Moving up the audible frequency band, violins are rendered smooth, soulful, and poignant without that screechy quality that plagues many lesser quality phono preamps. Again, the instrument sounds natural leaving the listener wanting more rather than making him wince or hold his ears in agony. And plucked guitar strings sound magnificently incisive. Listening to the airy twang of the plucked strings on the aforementioned Rough Mix LP; cuts like “Misunderstood” and “Heart To Hang Onto,” give one a clear picture of what the instrument is doing – so much so, that you can almost see the strings vibrating.

Last but not least, the treble band is every bit as impressive in its precision and naturalness as the slam-bang bass and that lovely liquid midrange. The detail, delicacy, and air delivered within the soundstage are first rate by any measuring stick. Cymbals ping and shimmer when hit with a stick and provide a soft backdrop for the other instruments when lightly brushed. With performance of this quality I was definitely enjoying the music more and not thinking about comparisons to other gear or distortion specs.

That said, precisely to contradict my previous statement, the Nova Phonomena bears a similarity in the clarity and precision of the treble with the original Musical Surroundings Phonomena. Yet paradoxically, this is also the area where the new Nova Phonomena sounds the most different and improved. Having owned the original Phonomena for the past few years, my feeling is that it tends to sound a bit bright and zingy. It could give me a brain-freeze headache with some material. The Nova Phonomena, on the other hand sounds extended and detailed, but not as piercingly poignant. Its sound is bit better balanced, and I feel, more natural and musically fulfilling.

Where have all the caveats gone?
Make no mistake, the Musical Surroundings Nova Phonomena is one of today’s best performing and naturally musical phono preamplifiers. It is capable of providing spot-on timbre, wide dynamic contrasts, vivid reproduction of fast musical transients, and expansive, precise soundstaging that can be quite holographic if it’s in the recording. In fact, when I had the low-output Benz Ace in my system the soundstage bloom was so extensive, it seemed to envelope the entire room and then some!

If I have one caveat worth mentioning the only area of performance that I felt could be improved is the ability of the soundstage to remain clear, focused, and unruffled at times when many different instruments are all playing intensely at once. In those instances, the Nova Phonomena can lose a tiny bit of its normally unflappable composure, resulting in a small reduction of clarity. But for all the Nova Phonomena’s considerable virtues, I view this as a small flaw. It’s one that many users will not notice and one that only mega-buck state-of-the-art phono stages can hope to better.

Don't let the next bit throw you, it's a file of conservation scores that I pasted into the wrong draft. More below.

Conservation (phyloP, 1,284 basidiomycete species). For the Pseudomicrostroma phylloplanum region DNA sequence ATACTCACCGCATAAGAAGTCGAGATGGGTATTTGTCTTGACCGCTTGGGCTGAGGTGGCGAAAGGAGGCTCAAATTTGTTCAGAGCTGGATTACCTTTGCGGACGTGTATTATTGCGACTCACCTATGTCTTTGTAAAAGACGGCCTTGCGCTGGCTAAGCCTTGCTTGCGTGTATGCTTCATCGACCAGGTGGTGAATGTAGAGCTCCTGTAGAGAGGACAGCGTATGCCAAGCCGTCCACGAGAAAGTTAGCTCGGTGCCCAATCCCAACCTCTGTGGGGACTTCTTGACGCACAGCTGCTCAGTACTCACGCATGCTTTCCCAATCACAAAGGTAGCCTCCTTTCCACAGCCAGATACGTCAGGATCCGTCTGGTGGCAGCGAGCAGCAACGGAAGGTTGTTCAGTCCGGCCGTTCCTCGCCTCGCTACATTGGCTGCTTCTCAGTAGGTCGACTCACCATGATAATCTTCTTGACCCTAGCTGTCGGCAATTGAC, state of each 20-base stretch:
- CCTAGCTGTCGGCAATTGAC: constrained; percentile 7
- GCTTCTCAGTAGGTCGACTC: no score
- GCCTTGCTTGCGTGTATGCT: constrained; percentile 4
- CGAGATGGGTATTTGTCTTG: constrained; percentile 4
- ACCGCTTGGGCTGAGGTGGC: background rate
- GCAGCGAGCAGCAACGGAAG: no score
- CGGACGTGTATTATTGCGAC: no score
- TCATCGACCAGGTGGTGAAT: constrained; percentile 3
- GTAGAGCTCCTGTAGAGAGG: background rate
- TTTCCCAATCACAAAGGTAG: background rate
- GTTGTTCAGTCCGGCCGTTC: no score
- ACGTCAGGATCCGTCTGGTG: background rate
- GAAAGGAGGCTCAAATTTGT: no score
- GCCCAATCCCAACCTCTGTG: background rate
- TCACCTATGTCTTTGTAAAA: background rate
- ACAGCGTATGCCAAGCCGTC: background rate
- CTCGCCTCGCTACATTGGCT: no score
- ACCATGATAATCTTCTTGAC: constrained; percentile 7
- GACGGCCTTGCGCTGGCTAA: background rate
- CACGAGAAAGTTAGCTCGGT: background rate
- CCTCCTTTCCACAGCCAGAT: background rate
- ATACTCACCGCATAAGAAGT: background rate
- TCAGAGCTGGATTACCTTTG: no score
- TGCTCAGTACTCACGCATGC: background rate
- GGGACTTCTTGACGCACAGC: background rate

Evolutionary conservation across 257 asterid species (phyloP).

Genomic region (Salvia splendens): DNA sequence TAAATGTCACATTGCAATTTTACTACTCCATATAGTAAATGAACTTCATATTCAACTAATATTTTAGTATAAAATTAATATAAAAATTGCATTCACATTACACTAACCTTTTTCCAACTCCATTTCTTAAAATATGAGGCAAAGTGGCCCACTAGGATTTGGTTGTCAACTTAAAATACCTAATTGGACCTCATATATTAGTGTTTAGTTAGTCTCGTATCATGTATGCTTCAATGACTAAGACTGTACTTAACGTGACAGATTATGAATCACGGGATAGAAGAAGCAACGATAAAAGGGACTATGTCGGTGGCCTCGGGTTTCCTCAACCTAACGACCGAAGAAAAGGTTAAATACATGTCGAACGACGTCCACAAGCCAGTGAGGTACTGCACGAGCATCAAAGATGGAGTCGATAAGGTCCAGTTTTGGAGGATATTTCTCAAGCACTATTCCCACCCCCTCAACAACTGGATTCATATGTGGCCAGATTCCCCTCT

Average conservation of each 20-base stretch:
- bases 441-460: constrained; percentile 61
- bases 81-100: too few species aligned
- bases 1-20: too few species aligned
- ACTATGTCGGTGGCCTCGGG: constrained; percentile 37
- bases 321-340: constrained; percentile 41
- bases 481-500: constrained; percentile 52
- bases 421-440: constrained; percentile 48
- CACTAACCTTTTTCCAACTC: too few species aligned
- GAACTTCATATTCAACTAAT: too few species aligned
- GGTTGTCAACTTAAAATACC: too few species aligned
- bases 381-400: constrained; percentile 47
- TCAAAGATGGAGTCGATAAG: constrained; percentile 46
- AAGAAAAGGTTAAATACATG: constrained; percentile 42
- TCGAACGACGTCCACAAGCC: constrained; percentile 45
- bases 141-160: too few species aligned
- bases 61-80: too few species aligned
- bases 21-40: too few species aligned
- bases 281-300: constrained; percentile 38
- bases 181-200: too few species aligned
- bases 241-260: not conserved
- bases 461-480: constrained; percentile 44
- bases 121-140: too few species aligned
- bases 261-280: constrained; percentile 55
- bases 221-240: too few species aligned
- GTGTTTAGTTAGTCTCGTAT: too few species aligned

Only One Conclusion Exists
Based on my experience with the Musical Surroundings Nova Phonomena over an extended review period using two different turntables and arms and a bevy of different cartridges my only possible conclusion is that the Nova Phonomena is exceptionally well named. At only $999 USD, I highly doubt that there is another phono stage that delivers such outstanding musical performance. And its plethora of gain and loading settings are truly a vinylphile’s sweet dream.

For sooth, the wide range of user adjustments that the Nova Phonomena provides will enable almost any cartridge to perform very near its optimum in the vast majority of audiophile systems. In my experience, running it into a sweet-sounding tube line stage is a match made in heaven. Michael Yee and the good folks at Musical Surroundings are to be congratulated for this wonderful achievement. Run, don’t walk, kiddies, to your favorite audio dealer!

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Manufacturer
Musical Surroundings
5662 Shattuck Ave.
Oakland, CA 94609
Phone: 510.547.5006
Fax: 510.547.5009
Web: http://www.musicalsurroundings.com/benz.html
Nova Phonomena
Price: $999.00